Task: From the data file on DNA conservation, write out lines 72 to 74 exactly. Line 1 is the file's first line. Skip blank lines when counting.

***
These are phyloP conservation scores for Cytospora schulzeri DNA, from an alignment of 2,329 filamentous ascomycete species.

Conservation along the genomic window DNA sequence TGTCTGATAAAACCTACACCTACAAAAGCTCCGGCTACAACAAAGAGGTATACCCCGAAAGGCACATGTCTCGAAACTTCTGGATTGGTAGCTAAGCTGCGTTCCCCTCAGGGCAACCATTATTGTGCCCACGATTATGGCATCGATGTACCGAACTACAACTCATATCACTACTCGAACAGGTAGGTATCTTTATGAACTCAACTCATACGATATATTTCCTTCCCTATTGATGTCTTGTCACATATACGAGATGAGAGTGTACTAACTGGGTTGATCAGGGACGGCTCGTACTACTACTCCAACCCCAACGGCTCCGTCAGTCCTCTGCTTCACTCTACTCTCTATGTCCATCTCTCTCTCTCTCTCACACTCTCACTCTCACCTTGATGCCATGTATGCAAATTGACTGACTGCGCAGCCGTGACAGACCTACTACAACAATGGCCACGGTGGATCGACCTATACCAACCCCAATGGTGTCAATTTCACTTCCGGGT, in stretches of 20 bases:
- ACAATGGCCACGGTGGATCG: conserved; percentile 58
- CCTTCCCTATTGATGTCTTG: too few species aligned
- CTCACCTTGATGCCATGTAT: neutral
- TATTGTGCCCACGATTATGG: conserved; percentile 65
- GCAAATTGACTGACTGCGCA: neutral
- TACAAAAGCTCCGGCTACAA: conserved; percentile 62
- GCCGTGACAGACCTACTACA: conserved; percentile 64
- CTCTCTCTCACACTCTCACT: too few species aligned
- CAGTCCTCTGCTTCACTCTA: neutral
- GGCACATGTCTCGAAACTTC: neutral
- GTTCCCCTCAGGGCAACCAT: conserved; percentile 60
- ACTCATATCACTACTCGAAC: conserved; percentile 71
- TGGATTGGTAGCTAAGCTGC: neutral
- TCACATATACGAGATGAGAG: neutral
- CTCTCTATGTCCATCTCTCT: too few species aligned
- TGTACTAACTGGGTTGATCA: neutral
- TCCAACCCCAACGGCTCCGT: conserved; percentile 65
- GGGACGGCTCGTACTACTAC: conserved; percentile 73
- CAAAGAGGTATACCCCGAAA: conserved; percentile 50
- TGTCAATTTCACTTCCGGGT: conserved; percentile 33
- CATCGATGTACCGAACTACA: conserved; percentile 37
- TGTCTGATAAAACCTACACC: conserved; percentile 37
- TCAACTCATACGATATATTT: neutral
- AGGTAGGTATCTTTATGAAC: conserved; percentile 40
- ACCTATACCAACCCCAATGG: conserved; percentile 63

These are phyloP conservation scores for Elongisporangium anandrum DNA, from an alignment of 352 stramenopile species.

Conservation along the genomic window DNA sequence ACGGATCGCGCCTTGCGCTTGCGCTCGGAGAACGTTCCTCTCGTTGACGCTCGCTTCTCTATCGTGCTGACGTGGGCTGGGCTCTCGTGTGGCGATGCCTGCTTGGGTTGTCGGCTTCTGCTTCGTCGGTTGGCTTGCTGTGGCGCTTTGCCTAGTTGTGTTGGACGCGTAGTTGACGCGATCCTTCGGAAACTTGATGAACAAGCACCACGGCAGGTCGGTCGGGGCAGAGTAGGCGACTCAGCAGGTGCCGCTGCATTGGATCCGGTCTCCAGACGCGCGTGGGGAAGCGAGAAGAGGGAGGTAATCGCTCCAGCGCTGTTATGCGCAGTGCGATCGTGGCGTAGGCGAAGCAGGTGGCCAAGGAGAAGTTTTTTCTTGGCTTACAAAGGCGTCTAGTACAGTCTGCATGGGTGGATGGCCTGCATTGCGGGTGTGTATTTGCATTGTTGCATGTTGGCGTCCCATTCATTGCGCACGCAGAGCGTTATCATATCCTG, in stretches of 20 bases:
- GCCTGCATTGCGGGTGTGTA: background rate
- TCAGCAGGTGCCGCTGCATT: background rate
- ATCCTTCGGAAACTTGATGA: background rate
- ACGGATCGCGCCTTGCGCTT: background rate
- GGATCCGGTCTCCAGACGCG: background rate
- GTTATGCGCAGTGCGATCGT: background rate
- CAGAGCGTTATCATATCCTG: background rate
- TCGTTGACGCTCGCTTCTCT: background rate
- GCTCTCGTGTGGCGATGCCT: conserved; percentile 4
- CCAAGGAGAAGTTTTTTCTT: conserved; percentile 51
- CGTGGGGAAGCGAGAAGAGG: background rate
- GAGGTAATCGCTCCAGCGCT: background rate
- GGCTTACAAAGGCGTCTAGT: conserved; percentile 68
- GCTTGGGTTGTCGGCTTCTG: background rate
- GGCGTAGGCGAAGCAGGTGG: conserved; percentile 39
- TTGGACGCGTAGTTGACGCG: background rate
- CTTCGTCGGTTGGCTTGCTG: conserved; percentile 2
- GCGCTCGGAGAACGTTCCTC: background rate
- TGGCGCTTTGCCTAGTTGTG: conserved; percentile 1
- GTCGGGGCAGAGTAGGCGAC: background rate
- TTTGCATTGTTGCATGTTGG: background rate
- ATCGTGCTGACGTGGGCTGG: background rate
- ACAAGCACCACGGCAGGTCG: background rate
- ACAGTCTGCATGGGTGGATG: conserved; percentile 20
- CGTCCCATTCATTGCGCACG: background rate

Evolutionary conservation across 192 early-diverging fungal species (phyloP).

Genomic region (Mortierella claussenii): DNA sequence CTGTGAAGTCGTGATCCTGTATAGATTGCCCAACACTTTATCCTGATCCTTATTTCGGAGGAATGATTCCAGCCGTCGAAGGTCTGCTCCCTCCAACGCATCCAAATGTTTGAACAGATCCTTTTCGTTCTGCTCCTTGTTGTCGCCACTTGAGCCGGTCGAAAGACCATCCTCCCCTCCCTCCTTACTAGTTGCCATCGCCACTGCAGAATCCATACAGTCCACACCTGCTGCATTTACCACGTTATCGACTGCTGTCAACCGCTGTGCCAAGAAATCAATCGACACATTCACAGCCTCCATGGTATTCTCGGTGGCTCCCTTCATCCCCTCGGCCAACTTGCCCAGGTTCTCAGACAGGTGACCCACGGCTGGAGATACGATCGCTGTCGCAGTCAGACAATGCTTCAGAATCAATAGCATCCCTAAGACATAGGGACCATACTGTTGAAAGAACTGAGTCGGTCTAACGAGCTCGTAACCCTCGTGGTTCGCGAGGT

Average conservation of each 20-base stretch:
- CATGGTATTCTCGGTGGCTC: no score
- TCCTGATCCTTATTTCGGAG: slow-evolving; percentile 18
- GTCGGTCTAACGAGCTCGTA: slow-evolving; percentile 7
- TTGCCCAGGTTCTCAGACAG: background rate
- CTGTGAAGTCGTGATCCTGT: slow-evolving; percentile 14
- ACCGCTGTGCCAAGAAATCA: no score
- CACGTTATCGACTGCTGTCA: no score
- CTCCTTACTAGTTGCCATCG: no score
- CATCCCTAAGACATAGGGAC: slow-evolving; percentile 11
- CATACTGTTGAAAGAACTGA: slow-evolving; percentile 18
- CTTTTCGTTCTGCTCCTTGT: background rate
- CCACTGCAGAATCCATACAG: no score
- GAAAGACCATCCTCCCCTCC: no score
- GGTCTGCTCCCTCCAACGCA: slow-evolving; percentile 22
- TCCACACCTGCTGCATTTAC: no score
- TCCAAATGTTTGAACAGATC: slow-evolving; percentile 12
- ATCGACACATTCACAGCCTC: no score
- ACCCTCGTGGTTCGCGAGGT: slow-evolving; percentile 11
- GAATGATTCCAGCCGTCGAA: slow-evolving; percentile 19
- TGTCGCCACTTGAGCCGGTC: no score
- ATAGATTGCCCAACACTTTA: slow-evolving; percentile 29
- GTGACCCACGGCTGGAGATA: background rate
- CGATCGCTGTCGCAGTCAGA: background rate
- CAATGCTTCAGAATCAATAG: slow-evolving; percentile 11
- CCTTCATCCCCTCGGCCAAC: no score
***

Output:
- TCCACACCTGCTGCATTTAC: no score
- TCCAAATGTTTGAACAGATC: slow-evolving; percentile 12
- ATCGACACATTCACAGCCTC: no score